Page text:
Holy Hormones Journal: Oh, dear. Scientists have found a link between post-menopausal hormone treatment therapy and meningioma. HRT can escalate the risk of getting a brain tumor by 30 percent. Not only that women on hormone replacement therapy for more than 10 years had a 70% chance of developing brain tumors. Synthetic hormones are steriods Continue Reading …
Holy Hormones Journal: It seems that every few years Hormone Replacement Therapy – HRT – raises its ugly head – even though hundreds of lawsuits have been filed linking HRT to breast cancer. Just because the two organizations below are ‘women’s organizations’ methinks there is some Pharma money lurking behind their endorsing new HRT guidelines. Continue Reading …
The Society for Women’s Health Research (SWHR) revealed today in The Journal of Women’s Health, the results of their expert, international roundtable on Menopausal Hormone Therapy (HT), illuminating the controversies and misrepresentations that have impeded women’s abilities to make choices about their own healthcare.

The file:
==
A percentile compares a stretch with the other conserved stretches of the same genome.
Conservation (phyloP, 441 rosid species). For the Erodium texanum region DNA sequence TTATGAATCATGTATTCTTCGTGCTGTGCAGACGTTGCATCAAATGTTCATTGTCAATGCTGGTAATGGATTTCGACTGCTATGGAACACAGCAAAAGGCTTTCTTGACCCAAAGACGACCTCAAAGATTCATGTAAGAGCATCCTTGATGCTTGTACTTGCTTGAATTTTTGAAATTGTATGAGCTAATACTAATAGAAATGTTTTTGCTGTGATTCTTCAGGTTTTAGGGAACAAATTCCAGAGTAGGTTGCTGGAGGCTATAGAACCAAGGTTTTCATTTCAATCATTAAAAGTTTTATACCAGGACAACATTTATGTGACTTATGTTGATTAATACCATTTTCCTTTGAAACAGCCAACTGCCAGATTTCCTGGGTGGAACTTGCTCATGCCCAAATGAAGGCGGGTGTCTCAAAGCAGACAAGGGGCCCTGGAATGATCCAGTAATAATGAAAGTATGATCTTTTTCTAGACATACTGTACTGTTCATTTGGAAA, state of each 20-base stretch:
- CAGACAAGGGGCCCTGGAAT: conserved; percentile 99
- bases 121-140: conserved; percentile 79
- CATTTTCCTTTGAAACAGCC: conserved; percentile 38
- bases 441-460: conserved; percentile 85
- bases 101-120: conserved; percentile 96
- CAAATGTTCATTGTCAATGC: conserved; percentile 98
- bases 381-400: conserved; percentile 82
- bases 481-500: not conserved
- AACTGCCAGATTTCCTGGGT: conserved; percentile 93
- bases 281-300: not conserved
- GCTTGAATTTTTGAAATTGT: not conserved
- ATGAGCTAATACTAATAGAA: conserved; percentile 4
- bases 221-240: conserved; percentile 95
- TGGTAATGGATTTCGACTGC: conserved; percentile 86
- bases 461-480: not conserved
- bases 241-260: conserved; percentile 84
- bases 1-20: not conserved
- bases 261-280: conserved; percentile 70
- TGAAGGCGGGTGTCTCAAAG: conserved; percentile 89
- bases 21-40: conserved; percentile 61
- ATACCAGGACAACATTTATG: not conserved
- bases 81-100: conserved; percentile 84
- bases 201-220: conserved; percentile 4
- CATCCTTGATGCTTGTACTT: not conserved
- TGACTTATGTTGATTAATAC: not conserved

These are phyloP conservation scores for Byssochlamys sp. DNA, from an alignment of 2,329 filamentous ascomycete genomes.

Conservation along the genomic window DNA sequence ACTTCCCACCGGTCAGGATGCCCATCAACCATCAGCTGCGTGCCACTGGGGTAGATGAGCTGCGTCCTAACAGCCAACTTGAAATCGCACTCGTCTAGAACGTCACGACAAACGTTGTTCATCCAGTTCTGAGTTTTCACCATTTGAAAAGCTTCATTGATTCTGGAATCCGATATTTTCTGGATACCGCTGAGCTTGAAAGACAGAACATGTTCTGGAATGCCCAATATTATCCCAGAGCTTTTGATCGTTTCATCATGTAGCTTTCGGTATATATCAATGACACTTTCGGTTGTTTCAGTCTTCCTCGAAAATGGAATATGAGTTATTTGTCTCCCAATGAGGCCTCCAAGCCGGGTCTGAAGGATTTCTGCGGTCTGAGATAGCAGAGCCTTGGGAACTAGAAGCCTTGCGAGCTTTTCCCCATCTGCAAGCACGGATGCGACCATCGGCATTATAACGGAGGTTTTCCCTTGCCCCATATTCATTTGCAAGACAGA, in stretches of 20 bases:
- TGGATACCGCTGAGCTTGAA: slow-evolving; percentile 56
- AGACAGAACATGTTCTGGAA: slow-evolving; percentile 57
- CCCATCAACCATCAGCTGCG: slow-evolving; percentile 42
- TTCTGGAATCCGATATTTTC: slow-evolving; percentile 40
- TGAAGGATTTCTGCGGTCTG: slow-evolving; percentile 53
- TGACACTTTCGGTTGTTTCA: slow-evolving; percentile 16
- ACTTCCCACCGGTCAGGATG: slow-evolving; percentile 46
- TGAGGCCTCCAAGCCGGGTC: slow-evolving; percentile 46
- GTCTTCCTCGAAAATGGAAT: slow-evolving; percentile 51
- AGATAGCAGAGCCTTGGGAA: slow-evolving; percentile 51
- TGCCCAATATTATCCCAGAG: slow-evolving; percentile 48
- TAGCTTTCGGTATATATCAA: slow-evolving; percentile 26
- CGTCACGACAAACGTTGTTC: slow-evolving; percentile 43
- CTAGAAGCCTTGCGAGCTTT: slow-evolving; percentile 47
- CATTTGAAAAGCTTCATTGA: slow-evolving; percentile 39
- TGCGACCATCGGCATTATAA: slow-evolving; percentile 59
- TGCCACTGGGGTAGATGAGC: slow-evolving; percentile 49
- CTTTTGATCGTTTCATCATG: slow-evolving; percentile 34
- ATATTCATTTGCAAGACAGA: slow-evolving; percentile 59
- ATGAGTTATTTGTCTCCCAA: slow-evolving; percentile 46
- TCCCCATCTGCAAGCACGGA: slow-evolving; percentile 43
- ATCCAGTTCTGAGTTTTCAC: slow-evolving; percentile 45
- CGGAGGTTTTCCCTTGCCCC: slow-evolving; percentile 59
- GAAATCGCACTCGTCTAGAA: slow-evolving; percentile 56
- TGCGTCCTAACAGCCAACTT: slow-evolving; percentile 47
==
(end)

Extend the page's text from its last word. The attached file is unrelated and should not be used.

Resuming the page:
Using a 200-year-old data set of more than 14,000 people, researchers found that the need for older child-free women in human societies and reproductive conflict between in-laws may account for menopause in human females.
Observational studies suggest reduced risk of Alzheimer disease (AD) in users of hormone therapy (HT), but trials show higher risk. We examined whether the association of HT with AD varies with timing or type of HT use.
In the 10 years since hormone treatment was deemed too risky, many more women have chosen to endure symptoms of aging rather than take the “other pill.” Yet, more than half remain confused about the risks and benefits.
The attorney said Fraser began taking Prempro in the mid-1990s, when she was about 50 years old. Her gynecologist prescribed it after Fraser began experiencing hot flashes. Fraser, according to court documents, testified that she continued taking the drug because “it was working… and because my doctor felt it was safe.” Advertisements for the drug at that time also “enhanced” her decision to keep taking it.
According to a study published March 15 in the Journal of the National Cancer Institute, thoughts about how estrogen alone or estrogen in addition to progestin influence the risk of developing breast cancer has considerably changed in the past 10 years due to results from the Women’s Health Initiative (WHI) randomized placebo-controlled hormone therapy trials, and from large prospective cohort studies.